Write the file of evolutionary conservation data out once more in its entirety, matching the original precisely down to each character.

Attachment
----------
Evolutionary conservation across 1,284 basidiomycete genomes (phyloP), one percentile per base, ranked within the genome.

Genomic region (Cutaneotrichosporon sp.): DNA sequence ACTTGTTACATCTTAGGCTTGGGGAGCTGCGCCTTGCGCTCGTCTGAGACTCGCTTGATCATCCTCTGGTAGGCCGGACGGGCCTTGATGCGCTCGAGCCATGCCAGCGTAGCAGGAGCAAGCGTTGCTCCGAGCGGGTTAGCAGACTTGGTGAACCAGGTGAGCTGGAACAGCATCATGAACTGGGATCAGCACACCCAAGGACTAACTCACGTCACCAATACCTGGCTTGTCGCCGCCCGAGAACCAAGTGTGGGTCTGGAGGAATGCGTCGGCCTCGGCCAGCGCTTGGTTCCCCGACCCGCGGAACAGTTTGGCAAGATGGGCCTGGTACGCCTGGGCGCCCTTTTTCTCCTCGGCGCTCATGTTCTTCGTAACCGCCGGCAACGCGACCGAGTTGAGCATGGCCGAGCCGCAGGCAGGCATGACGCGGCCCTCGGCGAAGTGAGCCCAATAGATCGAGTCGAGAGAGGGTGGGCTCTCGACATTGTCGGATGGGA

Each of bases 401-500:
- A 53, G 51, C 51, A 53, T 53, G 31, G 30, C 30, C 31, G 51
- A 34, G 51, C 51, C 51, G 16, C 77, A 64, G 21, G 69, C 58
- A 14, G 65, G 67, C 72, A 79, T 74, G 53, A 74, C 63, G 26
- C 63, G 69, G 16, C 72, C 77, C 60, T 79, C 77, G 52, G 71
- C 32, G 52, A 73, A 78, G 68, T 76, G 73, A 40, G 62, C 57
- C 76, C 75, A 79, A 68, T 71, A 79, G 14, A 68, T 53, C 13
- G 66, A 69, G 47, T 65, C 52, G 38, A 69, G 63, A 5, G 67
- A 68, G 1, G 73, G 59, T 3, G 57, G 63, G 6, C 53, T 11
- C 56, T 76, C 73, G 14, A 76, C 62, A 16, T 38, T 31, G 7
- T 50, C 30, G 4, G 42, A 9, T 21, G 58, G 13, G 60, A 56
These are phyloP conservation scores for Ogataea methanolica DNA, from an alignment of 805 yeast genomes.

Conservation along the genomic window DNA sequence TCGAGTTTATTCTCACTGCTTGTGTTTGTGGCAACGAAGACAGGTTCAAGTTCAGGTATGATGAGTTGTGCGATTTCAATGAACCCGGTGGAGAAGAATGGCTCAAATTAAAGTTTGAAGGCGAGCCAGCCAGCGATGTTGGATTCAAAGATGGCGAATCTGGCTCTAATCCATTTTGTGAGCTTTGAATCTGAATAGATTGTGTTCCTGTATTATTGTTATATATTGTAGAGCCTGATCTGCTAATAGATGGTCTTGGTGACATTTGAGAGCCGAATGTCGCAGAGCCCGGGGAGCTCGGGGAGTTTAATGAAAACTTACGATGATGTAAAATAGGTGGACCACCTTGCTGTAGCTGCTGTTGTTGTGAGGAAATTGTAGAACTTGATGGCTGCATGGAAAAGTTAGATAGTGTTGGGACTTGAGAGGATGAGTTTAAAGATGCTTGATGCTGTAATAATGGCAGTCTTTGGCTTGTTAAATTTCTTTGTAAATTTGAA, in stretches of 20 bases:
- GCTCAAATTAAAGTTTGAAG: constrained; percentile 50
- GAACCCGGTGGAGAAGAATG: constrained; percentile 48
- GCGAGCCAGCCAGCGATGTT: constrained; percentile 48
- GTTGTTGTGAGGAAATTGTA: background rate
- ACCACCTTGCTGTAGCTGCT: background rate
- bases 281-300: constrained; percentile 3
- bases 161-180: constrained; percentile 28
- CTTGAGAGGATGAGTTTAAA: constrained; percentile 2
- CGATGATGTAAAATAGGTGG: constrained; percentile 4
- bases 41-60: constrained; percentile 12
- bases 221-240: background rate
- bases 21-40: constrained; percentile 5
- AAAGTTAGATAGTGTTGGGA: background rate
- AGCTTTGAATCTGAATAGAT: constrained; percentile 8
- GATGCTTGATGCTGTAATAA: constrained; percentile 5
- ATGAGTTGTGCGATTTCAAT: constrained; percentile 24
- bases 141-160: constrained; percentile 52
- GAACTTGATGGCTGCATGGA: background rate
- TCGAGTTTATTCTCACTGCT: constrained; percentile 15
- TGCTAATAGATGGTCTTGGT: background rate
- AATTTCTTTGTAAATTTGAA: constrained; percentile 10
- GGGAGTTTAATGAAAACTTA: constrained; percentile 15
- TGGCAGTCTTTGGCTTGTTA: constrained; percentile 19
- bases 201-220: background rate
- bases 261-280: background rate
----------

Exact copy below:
Evolutionary conservation across 1,284 basidiomycete genomes (phyloP), one percentile per base, ranked within the genome.

Genomic region (Cutaneotrichosporon sp.): DNA sequence ACTTGTTACATCTTAGGCTTGGGGAGCTGCGCCTTGCGCTCGTCTGAGACTCGCTTGATCATCCTCTGGTAGGCCGGACGGGCCTTGATGCGCTCGAGCCATGCCAGCGTAGCAGGAGCAAGCGTTGCTCCGAGCGGGTTAGCAGACTTGGTGAACCAGGTGAGCTGGAACAGCATCATGAACTGGGATCAGCACACCCAAGGACTAACTCACGTCACCAATACCTGGCTTGTCGCCGCCCGAGAACCAAGTGTGGGTCTGGAGGAATGCGTCGGCCTCGGCCAGCGCTTGGTTCCCCGACCCGCGGAACAGTTTGGCAAGATGGGCCTGGTACGCCTGGGCGCCCTTTTTCTCCTCGGCGCTCATGTTCTTCGTAACCGCCGGCAACGCGACCGAGTTGAGCATGGCCGAGCCGCAGGCAGGCATGACGCGGCCCTCGGCGAAGTGAGCCCAATAGATCGAGTCGAGAGAGGGTGGGCTCTCGACATTGTCGGATGGGA

Each of bases 401-500:
- A 53, G 51, C 51, A 53, T 53, G 31, G 30, C 30, C 31, G 51
- A 34, G 51, C 51, C 51, G 16, C 77, A 64, G 21, G 69, C 58
- A 14, G 65, G 67, C 72, A 79, T 74, G 53, A 74, C 63, G 26
- C 63, G 69, G 16, C 72, C 77, C 60, T 79, C 77, G 52, G 71
- C 32, G 52, A 73, A 78, G 68, T 76, G 73, A 40, G 62, C 57
- C 76, C 75, A 79, A 68, T 71, A 79, G 14, A 68, T 53, C 13
- G 66, A 69, G 47, T 65, C 52, G 38, A 69, G 63, A 5, G 67
- A 68, G 1, G 73, G 59, T 3, G 57, G 63, G 6, C 53, T 11
- C 56, T 76, C 73, G 14, A 76, C 62, A 16, T 38, T 31, G 7
- T 50, C 30, G 4, G 42, A 9, T 21, G 58, G 13, G 60, A 56
These are phyloP conservation scores for Ogataea methanolica DNA, from an alignment of 805 yeast genomes.

Conservation along the genomic window DNA sequence TCGAGTTTATTCTCACTGCTTGTGTTTGTGGCAACGAAGACAGGTTCAAGTTCAGGTATGATGAGTTGTGCGATTTCAATGAACCCGGTGGAGAAGAATGGCTCAAATTAAAGTTTGAAGGCGAGCCAGCCAGCGATGTTGGATTCAAAGATGGCGAATCTGGCTCTAATCCATTTTGTGAGCTTTGAATCTGAATAGATTGTGTTCCTGTATTATTGTTATATATTGTAGAGCCTGATCTGCTAATAGATGGTCTTGGTGACATTTGAGAGCCGAATGTCGCAGAGCCCGGGGAGCTCGGGGAGTTTAATGAAAACTTACGATGATGTAAAATAGGTGGACCACCTTGCTGTAGCTGCTGTTGTTGTGAGGAAATTGTAGAACTTGATGGCTGCATGGAAAAGTTAGATAGTGTTGGGACTTGAGAGGATGAGTTTAAAGATGCTTGATGCTGTAATAATGGCAGTCTTTGGCTTGTTAAATTTCTTTGTAAATTTGAA, in stretches of 20 bases:
- GCTCAAATTAAAGTTTGAAG: constrained; percentile 50
- GAACCCGGTGGAGAAGAATG: constrained; percentile 48
- GCGAGCCAGCCAGCGATGTT: constrained; percentile 48
- GTTGTTGTGAGGAAATTGTA: background rate
- ACCACCTTGCTGTAGCTGCT: background rate
- bases 281-300: constrained; percentile 3
- bases 161-180: constrained; percentile 28
- CTTGAGAGGATGAGTTTAAA: constrained; percentile 2
- CGATGATGTAAAATAGGTGG: constrained; percentile 4
- bases 41-60: constrained; percentile 12
- bases 221-240: background rate
- bases 21-40: constrained; percentile 5
- AAAGTTAGATAGTGTTGGGA: background rate
- AGCTTTGAATCTGAATAGAT: constrained; percentile 8
- GATGCTTGATGCTGTAATAA: constrained; percentile 5
- ATGAGTTGTGCGATTTCAAT: constrained; percentile 24
- bases 141-160: constrained; percentile 52
- GAACTTGATGGCTGCATGGA: background rate
- TCGAGTTTATTCTCACTGCT: constrained; percentile 15
- TGCTAATAGATGGTCTTGGT: background rate
- AATTTCTTTGTAAATTTGAA: constrained; percentile 10
- GGGAGTTTAATGAAAACTTA: constrained; percentile 15
- TGGCAGTCTTTGGCTTGTTA: constrained; percentile 19
- bases 201-220: background rate
- bases 261-280: background rate